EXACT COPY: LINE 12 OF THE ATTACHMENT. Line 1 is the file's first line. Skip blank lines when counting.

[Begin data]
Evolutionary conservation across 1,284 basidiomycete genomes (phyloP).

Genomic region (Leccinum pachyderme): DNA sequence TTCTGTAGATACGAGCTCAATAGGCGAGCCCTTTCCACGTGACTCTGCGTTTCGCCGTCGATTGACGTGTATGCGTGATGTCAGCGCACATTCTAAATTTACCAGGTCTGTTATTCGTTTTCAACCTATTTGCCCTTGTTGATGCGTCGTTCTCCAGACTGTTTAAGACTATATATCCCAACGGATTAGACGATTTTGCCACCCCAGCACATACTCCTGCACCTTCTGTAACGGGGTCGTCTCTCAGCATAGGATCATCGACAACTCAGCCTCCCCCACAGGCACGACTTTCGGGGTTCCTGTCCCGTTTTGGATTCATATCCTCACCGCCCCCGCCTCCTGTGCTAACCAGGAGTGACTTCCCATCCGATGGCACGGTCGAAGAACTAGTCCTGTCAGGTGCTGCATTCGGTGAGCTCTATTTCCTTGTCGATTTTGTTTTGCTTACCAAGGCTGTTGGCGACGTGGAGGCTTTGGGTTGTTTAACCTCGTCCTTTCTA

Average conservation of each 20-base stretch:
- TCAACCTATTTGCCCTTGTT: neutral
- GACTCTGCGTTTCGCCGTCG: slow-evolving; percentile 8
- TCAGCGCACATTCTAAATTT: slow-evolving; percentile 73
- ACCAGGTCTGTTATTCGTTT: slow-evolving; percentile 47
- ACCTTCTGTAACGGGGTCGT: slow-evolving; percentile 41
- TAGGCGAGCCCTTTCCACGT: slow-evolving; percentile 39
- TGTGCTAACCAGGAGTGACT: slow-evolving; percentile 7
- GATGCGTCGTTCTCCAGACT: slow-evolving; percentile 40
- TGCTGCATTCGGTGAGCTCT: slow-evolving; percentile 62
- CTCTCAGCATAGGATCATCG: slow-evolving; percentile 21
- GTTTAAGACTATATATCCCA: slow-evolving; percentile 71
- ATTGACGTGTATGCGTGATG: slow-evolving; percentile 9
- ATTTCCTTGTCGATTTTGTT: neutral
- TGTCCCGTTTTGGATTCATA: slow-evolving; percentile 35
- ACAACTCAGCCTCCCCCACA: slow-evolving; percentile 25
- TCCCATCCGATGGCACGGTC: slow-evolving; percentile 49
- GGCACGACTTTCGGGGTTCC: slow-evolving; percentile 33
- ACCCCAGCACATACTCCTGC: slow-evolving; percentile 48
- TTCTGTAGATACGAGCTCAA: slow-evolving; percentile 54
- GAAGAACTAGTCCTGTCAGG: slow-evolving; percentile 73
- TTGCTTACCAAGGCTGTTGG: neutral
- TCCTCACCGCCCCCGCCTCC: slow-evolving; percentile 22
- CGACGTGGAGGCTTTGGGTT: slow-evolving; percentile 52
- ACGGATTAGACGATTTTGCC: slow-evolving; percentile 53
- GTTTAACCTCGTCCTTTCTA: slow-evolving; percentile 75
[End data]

- TGCTGCATTCGGTGAGCTCT: slow-evolving; percentile 62